“It was Peckham’s idea,” Hickey says, “that even though human beings and individual human beings and cities and countries and towns strive for contentment, the species demands that there be somebody there to deal with things when it gets weird. When it all goes weird, somebody’s gotta jump on the hand grenade. Somebody’s gotta say, Oh, there’s a tiger out there. Somebody has to confront threats to the species. And since we are certainly the safest species in the world, we developed disjunctive and subliminal ways of doing it. In other words, we developed rhyme so we can feel anxious when it’s not there. We develop meter so we can feel the anxiety of its collapse. We develop rules of art so we can feel nervous when they are not followed. And the reason we invent these synthetic situations is because eventually somebody has to go out of the cave and deal with the tiger. So that art and music and literature become a way of teaching us to deal with discontinuity and anxiety and ecstasy and all of those things that fall into the ‘not-content’ category.”
I found this fascinating. I wrote it down when I first heard it and I’ve tried to squeeze it into more than one of these columns in the ensuing months, both because I like it and because it seems to speak to the only real question these columns have ever raised, which is the question of why I chose to stick with an upsetting football team that loses all the time, why I would voluntarily leave the embrace of my family every Sunday morning to watch this happen.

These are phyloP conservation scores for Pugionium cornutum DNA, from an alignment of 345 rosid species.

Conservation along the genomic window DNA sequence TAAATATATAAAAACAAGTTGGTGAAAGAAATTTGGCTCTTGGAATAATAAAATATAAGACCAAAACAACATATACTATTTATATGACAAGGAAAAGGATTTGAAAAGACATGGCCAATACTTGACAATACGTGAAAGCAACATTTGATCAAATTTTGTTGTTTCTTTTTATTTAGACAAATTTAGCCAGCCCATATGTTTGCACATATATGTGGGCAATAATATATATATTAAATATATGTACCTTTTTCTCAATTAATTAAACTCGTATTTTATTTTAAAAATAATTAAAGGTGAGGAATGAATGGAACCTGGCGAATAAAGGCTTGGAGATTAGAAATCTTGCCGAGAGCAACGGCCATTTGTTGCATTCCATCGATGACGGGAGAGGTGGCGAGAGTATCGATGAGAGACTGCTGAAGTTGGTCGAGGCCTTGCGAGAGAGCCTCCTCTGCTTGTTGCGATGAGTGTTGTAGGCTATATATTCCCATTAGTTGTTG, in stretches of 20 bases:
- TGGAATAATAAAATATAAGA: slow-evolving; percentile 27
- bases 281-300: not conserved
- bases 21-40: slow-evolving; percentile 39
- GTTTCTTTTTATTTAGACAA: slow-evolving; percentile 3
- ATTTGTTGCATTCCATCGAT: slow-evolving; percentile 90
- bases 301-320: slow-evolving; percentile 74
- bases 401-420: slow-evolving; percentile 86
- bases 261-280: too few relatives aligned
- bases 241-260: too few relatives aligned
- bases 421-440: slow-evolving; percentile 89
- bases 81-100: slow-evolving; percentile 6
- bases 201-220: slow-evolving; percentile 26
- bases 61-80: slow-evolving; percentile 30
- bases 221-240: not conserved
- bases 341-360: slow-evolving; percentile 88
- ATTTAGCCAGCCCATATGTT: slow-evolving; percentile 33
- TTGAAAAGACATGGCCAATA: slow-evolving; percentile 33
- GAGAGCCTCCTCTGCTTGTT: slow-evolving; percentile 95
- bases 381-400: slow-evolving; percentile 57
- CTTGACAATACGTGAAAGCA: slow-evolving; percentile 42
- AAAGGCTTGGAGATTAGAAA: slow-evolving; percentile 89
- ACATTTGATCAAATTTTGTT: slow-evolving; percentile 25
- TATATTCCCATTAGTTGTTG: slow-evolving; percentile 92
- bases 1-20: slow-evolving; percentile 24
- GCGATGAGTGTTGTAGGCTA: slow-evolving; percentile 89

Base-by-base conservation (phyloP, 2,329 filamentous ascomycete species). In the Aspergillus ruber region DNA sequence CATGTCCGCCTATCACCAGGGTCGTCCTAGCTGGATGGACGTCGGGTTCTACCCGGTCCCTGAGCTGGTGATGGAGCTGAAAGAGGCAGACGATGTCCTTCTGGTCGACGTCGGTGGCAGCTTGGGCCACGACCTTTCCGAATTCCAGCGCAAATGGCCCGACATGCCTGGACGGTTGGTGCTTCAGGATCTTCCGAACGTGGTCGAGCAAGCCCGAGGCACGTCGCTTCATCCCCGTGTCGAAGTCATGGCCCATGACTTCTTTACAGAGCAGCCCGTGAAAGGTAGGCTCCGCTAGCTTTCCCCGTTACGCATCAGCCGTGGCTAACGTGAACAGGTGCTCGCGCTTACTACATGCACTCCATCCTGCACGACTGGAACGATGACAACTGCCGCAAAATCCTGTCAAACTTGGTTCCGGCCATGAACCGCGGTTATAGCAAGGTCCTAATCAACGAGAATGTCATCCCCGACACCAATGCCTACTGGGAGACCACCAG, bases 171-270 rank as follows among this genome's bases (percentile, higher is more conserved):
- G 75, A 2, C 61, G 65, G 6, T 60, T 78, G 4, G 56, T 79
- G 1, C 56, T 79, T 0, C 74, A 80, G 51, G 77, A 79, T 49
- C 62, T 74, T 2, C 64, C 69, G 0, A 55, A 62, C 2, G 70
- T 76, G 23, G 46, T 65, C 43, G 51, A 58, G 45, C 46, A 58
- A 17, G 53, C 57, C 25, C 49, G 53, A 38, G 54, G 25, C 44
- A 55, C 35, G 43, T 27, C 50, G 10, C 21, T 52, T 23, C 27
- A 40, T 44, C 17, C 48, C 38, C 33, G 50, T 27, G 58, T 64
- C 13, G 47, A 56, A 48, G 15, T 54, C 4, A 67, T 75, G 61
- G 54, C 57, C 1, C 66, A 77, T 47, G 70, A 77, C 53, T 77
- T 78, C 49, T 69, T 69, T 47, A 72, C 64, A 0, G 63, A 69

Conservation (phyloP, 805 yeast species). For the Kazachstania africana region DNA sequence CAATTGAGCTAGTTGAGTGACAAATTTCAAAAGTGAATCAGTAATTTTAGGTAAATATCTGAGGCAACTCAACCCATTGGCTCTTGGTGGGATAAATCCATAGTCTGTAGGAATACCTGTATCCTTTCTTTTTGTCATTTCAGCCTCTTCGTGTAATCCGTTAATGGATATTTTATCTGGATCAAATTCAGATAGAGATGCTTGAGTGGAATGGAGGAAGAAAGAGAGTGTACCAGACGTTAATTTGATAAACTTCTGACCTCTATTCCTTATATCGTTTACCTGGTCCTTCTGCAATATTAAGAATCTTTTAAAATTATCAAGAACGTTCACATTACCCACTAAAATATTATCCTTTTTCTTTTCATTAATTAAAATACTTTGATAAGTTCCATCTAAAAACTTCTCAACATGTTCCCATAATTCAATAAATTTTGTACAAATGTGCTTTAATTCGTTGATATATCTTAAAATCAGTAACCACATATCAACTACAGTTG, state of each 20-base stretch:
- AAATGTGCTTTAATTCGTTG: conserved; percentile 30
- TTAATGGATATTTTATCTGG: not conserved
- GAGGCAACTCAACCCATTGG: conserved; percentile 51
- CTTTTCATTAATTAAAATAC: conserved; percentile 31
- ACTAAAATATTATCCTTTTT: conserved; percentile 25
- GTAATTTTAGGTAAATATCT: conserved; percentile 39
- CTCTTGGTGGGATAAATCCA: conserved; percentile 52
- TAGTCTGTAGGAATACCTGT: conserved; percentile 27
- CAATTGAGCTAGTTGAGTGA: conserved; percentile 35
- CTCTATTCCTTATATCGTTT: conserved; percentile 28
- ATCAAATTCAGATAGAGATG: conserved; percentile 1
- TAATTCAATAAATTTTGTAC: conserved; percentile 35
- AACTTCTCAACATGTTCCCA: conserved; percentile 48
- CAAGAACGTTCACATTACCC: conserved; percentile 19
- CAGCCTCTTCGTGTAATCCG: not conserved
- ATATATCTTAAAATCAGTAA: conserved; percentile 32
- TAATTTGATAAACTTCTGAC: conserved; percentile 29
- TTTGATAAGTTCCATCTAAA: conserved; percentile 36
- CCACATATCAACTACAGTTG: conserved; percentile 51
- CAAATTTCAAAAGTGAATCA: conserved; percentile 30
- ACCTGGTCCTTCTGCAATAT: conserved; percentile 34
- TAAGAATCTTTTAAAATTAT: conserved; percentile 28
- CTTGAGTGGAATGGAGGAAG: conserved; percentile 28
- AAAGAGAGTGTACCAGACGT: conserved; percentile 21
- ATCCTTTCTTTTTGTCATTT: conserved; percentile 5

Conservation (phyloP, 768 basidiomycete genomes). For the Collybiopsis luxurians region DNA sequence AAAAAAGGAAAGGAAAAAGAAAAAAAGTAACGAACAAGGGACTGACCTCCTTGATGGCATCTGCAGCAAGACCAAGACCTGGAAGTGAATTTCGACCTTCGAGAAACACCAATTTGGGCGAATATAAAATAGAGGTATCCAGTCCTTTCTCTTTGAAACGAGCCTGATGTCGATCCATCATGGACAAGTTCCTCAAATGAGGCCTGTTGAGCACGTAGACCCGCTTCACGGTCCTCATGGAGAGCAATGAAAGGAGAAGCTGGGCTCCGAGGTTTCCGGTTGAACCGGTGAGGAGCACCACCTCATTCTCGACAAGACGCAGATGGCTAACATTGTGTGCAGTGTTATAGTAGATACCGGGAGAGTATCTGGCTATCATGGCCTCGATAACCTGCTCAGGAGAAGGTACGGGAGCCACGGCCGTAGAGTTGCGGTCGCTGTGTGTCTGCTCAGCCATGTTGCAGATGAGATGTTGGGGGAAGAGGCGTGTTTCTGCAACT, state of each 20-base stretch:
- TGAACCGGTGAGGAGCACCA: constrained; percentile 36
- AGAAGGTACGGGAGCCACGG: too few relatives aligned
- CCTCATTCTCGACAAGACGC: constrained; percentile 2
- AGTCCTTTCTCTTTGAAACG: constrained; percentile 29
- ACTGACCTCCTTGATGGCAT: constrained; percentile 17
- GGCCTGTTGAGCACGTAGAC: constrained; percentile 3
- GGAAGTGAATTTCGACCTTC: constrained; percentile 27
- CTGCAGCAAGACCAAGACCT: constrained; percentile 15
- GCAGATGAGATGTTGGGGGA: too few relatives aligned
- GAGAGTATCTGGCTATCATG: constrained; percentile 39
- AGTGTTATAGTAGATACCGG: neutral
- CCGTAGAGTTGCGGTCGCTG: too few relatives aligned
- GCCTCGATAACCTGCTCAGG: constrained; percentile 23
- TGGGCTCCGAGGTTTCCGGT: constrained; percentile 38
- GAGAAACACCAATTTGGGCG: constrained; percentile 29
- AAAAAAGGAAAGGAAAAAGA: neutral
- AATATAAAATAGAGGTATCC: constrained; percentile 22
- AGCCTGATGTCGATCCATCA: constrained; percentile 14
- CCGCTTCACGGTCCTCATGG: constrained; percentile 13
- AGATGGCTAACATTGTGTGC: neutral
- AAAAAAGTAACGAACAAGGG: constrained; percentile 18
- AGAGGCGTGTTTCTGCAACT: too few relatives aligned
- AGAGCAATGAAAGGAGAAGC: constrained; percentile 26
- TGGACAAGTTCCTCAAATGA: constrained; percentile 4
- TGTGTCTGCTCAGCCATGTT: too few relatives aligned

Hickey was obviously not talking about the NFL. I don’t know if Hickey follows pro football, although he makes some assertions about the zone defense in basketball in his book Air Guitar that I’m told are quite controversial. But my Peckham-via-Hickey-via-me hypothesis is that football is a synthetic way of experiencing loss and frustration and disappointment. A safe space to feel what it feels like to feel those things without it actually mattering.
I sat awake by the fire and realized my emotions didn’t really exist. They were just something my brain happened to be doing at that moment. Brain-weather. I was the one deciding to let them consume me. And I should have known that, because watching bad Bengals football taught me that lesson over and over. I felt frustration, anger, disappointment — and then I could stop feeling it, because it was just a TV show, and whether Dalton threw three interceptions or 300 changed nothing about my life outside Ye Rustic.
I heard a story on a podcast once about a Buddhist monk who found television delightful, and when someone questioned why this was so, he pointed out that looking at a screen full of images of people doing important things was a perfect way to remind yourself that the world itself is a screen full of images of people doing important things, and it’s only when we decide to attach to what happens there that we get in trouble. Or something like that. I didn’t write that one down; I’m probably remembering it wrong.
Days later, watching the end of Dalton’s lonely war on crispness, there were some moments, I won’t lie, when I felt the pull of the narrative again. I got nervous; I got excited. I stress-organized a closet. But mostly I felt nothing and therefore I felt free. When it was over I gave thanks to the God Ennui, and then walked upstairs to be with my family again.